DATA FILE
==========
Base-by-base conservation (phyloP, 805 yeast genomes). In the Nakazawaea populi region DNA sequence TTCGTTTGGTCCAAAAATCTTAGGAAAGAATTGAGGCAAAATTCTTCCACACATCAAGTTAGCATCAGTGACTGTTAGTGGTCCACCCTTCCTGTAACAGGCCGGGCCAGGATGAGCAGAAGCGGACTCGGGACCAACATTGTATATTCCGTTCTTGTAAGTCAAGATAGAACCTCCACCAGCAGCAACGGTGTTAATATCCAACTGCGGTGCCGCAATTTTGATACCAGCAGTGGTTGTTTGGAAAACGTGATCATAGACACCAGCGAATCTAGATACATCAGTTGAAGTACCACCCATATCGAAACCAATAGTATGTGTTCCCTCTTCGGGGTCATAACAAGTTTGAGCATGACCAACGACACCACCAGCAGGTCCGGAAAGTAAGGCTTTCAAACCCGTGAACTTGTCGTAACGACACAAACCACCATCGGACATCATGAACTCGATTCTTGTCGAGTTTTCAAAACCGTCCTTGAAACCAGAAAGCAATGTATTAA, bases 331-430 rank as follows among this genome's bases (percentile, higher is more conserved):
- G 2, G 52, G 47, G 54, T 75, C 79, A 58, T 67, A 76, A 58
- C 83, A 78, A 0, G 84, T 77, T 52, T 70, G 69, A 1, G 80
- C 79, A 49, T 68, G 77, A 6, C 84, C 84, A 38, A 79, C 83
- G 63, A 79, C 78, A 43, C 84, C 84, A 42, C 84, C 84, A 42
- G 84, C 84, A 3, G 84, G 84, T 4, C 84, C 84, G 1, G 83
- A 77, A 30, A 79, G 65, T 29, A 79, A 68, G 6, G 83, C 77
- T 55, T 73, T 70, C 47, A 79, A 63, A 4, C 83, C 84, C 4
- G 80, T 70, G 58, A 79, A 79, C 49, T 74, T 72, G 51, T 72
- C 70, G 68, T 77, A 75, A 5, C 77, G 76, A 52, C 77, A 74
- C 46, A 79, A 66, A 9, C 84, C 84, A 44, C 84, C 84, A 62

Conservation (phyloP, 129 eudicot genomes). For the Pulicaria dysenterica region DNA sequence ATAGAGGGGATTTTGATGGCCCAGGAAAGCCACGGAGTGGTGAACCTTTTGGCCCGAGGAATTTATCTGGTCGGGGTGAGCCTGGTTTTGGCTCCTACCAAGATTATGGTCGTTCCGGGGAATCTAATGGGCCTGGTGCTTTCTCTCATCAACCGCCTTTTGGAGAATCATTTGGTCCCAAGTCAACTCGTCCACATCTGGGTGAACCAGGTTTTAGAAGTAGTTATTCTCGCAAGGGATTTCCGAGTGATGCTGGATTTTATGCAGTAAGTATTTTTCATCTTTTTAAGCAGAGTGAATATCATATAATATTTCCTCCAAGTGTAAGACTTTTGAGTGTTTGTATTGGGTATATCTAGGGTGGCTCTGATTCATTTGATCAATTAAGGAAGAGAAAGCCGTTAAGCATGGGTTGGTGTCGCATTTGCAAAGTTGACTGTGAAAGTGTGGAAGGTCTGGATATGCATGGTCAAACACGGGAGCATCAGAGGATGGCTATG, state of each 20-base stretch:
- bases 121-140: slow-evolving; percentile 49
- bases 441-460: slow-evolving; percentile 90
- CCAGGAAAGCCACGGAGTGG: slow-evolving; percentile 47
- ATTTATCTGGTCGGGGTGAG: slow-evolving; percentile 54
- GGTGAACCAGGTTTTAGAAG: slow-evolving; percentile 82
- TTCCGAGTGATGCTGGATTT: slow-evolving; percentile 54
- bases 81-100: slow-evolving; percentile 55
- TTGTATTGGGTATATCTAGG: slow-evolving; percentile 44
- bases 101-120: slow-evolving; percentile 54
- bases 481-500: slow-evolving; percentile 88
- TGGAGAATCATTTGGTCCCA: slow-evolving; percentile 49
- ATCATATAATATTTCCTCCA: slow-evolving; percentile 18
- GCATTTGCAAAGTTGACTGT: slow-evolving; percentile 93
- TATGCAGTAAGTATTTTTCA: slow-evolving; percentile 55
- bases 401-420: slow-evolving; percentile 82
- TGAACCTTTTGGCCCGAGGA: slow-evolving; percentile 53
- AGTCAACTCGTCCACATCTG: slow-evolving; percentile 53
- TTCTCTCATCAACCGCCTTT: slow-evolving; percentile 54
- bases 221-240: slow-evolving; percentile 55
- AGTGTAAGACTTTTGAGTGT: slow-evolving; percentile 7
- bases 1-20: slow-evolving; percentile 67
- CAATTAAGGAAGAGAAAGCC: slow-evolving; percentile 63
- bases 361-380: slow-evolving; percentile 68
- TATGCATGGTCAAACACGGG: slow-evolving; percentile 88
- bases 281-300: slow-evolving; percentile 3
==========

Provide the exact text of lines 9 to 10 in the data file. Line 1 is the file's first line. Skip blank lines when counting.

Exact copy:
- G 80, T 70, G 58, A 79, A 79, C 49, T 74, T 72, G 51, T 72
- C 70, G 68, T 77, A 75, A 5, C 77, G 76, A 52, C 77, A 74